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AWS CodeCommit vs Bitbucket vs GitHub: What are the differences?
AWS CodeCommit is a cloud-based repository management system for storing and management of assets. The assets can be source code, binary files, and documents. Offers full compatibility to Git as well, allowing you to move your local repositories to cloud-based repositories in CodeCommit. Bitbucket allows integrations with different sources. A web-based version-control-repository hosting service owned by Atlassian, Bitbucket is used extensively for source code and development projects that use either Mercurial or Git revision control systems. Github is now an industry as well as a coding norm. Easy to use, intuitive, accessible, with the simplest of user interfaces. Almost every open source system uses Git these days.
We are using a Bitbucket server, and due to migration efforts and new Atlassian community license changes, we need to move to a new self-hosted solution. The new data-center license for Atlassian, available in February, will be community provisioned (free). Along with that community license, other technologies will be coming with it (Crucible, Confluence, and Jira). Is there value in a paid-for license to get the GitHub Enterprise? Are the tools that come with it worth the cost?
I know it is about $20 per 10 seats, and we have about 300 users. Have other convertees to Microsoft's tools found it easy to do a migration? Is the toolset that much more beneficial to the free suite that one can get from Atlassian?
So far, free seems to be the winner, and the familiarization with Atlassian implementation and maintenance is understood. Going to GitHub, are there any distinct challenges to be found or any perks to be attained?
These are pretty competitive, and to recommend one over the other would require understanding your usage. Also, what other tools you use: for instance, what do you use for Issue-tracking, or for build pipelines. In your case, since you are already using Bitbucket, the question would be: do you have any current pain-points? And, on the other hand, do you already use Atlassian's JIRA, where you'd benefit from the tight integration? So, though I would not recommend one over the other just in general,. But, if Bitbucket fulfills your current use-cases, then there seems to be little motivation to move.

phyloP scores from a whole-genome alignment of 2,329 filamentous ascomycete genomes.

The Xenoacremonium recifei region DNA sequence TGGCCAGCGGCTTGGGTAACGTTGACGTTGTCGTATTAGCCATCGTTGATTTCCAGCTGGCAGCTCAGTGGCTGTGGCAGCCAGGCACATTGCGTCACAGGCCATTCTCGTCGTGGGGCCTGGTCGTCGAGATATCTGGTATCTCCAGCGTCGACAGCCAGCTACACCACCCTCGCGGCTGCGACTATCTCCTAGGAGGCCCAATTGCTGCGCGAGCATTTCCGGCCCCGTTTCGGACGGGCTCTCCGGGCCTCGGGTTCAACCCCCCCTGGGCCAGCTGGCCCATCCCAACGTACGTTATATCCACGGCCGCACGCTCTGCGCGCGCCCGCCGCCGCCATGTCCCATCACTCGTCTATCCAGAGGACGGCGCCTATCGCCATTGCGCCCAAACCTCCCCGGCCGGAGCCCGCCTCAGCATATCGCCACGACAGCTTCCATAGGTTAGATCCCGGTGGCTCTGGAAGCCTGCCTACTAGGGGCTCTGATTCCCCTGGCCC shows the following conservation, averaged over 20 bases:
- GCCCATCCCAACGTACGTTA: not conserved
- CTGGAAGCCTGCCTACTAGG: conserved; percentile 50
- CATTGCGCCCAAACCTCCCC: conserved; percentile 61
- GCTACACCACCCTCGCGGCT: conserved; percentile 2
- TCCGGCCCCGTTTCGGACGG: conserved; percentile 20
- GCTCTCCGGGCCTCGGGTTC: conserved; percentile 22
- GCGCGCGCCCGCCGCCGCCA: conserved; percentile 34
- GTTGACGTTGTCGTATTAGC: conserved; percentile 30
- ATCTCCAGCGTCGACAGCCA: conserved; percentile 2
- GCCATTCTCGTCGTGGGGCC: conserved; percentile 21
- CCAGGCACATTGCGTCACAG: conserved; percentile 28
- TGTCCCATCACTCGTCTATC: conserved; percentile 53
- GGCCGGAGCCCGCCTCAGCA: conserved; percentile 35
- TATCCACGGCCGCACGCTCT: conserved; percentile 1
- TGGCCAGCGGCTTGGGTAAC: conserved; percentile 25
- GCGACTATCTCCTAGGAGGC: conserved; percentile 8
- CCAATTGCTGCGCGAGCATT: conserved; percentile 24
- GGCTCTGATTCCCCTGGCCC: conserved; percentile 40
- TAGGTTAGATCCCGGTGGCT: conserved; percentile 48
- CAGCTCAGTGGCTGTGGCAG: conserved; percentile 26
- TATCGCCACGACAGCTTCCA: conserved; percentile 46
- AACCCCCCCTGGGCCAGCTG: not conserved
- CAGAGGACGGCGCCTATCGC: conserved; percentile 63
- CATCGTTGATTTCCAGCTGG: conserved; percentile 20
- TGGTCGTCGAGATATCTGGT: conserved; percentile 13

Hi, I need advice. In my project, we are using Bitbucket hosted on-prem, Jenkins, and Jira. Also, we have restrictions not to use any plugins for code review, code quality, code security, etc., with bitbucket. Now we want to migrate to AWS CodeCommit, which would mean that we can use, let's say, Amazon CodeGuru for code reviews and move to AWS CodeBuild and AWS CodePipeline for build automation in the future rather than using Jenkins.
Now I want advice on below.
- Is it a good idea to migrate from Bitbucket to AWS Codecommit?
- If we want to integrate Jira with AWS Codecommit, then how can we do this? If a developer makes any changes in Jira, then a build should be triggered automatically in AWS and create a Jira ticket if the build fails. So, how can we achieve this?
Hi Kavita. It would be useful to explain in a bit more detail the integration to Jira you would like to achieve. Some of the Jira plugins will work with any git repository, regardless if its github/bitbucket/gitlab.
Both of us are far more familiar with GitHub than Gitlab, and so for our first big project together decided to go with what we know here instead of figuring out something new (there are so many new things we need to figure out, might as well reduce the number of optionally new things, lol). We aren't currently taking advantage of GitHub Actions or very many other built-in features (besides Dependabot) but luckily it integrates very well with the other services we're using.
I first used BitBucket because it had private repo's, and it didn't disappoint me. Also with the smooth integration of Jira, the decision to use BitBucket as a full application maintenance service was as easy as 1, 2, 3.